The Qedit commands are similar to Editor’s, but the default behavior is to treat any occurrence of a string as a request for all the lines that contain that string. Qedit borrows concepts from Fcopy and other tools. For example, you can display the selected lines in Hexadecimal if you wish: /list $hex $char 1/10

Or ignore case and only search certain columns on string matches: /List “enhancement” (Upshift 20/50)

Or search for up to 10 strings on a single command: /List “problem” or “bug” or “help”

Magnet is our method of choice for searching a group of files, because it is so fast. It is a part of Nuggets (aka Toolboxes), a package of MPE utilities written by Stan Sieler and friends, and sold by Lund. By default, Magnet lists the files with a filecode of zero (regular files) or 111 (Qedit files) in your logon group that contain at least one line with the target string. Use the -F option to specify filesets, the -C option to ignore case, -L to list lines that match, and -E to show Editor-style line numbers.

For example, to search the SRC group of the logon account for “fopen,” ignoring case, you would use the command :magnet “-f@.src fopen -c -l –e. (For more details on Magnet, see www.allegro.com/products/hp3000/toolboxes.html)

MPEX is a third-party tool from Vesoft that extends the MPE command shell to work on sets of many files, rather than just one file. It is very flexible and allows selections such as “files bigger than 1 GB and untouched in over a year.” MPEX allows you to select files based on searching text within the files:


MPEX also allows searching for lines containing alternate strings, or more than one string, or almost any search logic:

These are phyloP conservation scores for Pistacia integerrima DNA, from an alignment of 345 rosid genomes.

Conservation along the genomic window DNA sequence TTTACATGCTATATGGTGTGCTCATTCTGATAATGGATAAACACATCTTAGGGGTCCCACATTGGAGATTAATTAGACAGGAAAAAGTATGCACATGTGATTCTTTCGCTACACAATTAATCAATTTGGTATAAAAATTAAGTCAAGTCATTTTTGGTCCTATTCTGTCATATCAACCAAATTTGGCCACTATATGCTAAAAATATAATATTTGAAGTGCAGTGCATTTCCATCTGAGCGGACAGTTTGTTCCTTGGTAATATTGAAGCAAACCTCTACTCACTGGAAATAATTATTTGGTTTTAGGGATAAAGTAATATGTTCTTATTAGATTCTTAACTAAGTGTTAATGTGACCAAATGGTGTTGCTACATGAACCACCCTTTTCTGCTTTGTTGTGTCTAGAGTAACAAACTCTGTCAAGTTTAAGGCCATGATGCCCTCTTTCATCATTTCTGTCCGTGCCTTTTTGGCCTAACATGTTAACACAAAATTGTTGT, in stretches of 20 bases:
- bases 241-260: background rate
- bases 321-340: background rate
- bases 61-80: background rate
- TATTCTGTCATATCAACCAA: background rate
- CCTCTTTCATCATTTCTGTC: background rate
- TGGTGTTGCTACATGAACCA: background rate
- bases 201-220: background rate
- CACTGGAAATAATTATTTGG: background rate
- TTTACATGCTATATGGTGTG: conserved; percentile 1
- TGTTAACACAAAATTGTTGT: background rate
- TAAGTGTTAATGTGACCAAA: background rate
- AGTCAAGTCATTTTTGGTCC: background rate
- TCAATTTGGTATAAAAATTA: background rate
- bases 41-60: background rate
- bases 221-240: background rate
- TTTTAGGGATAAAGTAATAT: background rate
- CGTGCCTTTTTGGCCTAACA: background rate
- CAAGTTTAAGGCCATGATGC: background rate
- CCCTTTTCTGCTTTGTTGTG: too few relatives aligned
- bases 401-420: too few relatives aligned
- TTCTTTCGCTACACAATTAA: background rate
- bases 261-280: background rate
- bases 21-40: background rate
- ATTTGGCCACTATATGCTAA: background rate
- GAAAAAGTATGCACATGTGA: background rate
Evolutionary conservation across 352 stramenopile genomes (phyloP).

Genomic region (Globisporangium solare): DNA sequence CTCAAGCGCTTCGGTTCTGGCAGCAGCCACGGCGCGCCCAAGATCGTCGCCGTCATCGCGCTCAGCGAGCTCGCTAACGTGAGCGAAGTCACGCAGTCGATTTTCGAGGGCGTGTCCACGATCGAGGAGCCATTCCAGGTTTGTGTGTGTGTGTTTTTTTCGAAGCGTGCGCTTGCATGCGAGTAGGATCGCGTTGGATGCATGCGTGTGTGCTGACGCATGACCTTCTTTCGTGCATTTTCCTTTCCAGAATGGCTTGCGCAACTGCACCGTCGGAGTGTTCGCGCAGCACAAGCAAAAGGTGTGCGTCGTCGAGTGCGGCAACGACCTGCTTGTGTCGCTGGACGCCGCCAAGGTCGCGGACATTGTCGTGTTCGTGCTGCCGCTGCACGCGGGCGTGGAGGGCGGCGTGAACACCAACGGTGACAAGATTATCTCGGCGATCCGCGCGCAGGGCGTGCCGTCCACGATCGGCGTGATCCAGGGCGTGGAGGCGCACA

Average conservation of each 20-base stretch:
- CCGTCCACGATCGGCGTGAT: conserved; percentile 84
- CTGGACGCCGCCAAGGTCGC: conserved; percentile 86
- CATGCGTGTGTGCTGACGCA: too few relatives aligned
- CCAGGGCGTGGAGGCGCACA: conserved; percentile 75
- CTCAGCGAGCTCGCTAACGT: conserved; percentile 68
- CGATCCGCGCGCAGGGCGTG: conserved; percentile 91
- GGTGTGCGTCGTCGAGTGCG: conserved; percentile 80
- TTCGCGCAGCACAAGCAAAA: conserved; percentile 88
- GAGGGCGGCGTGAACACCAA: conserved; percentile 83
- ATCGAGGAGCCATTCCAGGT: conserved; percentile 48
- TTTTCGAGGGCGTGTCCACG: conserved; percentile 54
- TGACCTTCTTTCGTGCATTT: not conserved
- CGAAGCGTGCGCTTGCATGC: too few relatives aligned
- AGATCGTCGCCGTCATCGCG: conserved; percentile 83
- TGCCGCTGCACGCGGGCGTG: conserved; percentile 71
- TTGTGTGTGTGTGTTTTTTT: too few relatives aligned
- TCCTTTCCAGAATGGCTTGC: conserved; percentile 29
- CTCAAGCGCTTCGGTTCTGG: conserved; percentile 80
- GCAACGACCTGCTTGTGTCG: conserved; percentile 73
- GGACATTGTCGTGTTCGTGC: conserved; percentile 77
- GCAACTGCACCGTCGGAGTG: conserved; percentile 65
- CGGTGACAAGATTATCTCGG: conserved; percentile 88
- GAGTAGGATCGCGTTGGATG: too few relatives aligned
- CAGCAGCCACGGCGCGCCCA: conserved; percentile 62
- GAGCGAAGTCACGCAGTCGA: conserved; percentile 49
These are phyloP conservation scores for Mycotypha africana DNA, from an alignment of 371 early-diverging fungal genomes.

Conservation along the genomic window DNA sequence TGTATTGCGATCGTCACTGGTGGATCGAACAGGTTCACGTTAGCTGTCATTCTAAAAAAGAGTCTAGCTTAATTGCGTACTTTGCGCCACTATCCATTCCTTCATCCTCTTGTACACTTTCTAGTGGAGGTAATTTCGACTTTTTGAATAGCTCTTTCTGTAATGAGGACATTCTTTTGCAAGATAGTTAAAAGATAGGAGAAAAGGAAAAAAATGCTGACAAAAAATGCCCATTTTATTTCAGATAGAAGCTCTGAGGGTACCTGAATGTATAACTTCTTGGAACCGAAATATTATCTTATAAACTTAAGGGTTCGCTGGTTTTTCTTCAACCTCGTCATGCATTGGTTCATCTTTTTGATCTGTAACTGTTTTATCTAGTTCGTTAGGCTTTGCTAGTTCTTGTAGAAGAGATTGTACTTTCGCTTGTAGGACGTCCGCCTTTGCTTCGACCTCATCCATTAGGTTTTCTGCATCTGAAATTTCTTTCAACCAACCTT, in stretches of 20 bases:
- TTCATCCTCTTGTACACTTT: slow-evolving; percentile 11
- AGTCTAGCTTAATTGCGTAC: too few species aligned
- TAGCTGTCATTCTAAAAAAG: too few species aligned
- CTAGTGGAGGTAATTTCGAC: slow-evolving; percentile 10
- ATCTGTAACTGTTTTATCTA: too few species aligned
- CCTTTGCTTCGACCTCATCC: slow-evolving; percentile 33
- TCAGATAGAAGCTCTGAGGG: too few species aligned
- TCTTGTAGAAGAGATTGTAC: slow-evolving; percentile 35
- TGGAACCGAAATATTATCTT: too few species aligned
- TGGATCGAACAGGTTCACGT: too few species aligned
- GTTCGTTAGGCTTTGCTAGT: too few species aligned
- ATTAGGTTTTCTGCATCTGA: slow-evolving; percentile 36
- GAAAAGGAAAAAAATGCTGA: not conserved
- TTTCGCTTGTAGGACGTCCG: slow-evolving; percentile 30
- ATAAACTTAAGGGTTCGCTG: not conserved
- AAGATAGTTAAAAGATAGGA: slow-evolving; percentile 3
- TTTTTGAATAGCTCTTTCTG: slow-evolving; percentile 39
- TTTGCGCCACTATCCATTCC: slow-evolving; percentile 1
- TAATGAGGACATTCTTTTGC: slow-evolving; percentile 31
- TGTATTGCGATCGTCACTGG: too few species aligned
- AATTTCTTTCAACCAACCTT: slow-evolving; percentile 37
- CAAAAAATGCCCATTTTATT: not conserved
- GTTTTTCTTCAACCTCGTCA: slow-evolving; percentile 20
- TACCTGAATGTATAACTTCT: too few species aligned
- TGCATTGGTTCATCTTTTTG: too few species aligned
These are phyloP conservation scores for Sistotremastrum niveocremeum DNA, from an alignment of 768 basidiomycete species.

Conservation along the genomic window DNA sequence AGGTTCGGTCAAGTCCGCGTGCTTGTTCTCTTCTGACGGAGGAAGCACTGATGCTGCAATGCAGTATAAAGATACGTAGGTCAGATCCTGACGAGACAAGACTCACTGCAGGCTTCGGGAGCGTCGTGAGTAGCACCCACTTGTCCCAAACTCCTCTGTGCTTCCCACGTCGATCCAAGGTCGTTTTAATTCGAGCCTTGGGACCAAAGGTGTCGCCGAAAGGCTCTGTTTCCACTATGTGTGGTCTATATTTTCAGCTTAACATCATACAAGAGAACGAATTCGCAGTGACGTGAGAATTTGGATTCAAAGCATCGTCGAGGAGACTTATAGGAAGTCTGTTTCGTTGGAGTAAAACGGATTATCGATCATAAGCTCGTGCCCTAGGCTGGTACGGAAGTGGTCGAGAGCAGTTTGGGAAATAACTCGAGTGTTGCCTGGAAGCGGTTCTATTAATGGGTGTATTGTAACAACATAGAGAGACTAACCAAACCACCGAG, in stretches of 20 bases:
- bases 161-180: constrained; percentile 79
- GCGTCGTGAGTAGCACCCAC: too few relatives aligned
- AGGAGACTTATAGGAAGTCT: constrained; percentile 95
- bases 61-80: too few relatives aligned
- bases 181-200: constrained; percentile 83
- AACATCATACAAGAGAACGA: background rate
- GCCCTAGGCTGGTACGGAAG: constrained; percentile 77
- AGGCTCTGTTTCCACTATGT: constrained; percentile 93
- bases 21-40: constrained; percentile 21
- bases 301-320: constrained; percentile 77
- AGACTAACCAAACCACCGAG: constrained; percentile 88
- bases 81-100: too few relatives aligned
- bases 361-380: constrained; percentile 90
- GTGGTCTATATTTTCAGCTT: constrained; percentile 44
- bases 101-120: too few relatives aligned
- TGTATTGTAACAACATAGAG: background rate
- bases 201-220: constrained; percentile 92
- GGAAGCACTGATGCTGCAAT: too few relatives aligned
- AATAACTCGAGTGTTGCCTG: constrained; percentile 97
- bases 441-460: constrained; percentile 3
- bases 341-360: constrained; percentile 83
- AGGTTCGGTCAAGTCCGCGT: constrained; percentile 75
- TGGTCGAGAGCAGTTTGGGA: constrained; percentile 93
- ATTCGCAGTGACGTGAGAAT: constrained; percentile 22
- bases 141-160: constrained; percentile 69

There are many more options (case-less, look for delimiters, look for a delimiter on the left only, etc.).

Database Files

What does it mean when you get the error below?

:print store01.db


The PRINT command failed. (CIERR 9080)

This means is that you tried to open a database file in user-mode. These are “privileged files” that can only be opened in Priv Mode. This restriction ensures the integrity of the database structure by forcing all access through system-approved tools or APIs.

Query is a database tool found on every HP 3000. It can do selection, but only works on databases, not disk files. A simple Query task would be:


>FIND order-detail.order-date GT 20040101


Query has numerous report formatting options, including sorting, level breaks, item formatting, etc. However, the output is intended for a printer, so most of the formatting options have that in mind. It is possible to redirect this output to a disk file, but Query was written before anyone asked for output to an Excel spreadsheet.

Suprtool is our third-party product (see www.suprtool.com) that is found on many HP 3000 systems; it works on both databases and disk files. Like Fcopy it can copy or print records using Char,hex dump, but it can do much, much more. It can do sophisticated selection and sort the records. For example, to select all the Open orders, sort them, eliminate duplicates, write them to a disk file for further processing, and print the fields of each selected entry, use:


>base orders.db

>get order-detail

>if order-date > “20040101” and order-status=”O”

>sort order-num

>dup none

>output opensel



Suprtool provides a Define and Item command to describe the record format of a file so that it can be treated like a database. Or to more accurately describe a database (i.e., define sub-fields, date fields, and decimal places). The output can go to the printer, or to a disc file, or to the database, or to an Excel spreadsheet, or to almost any other format of file.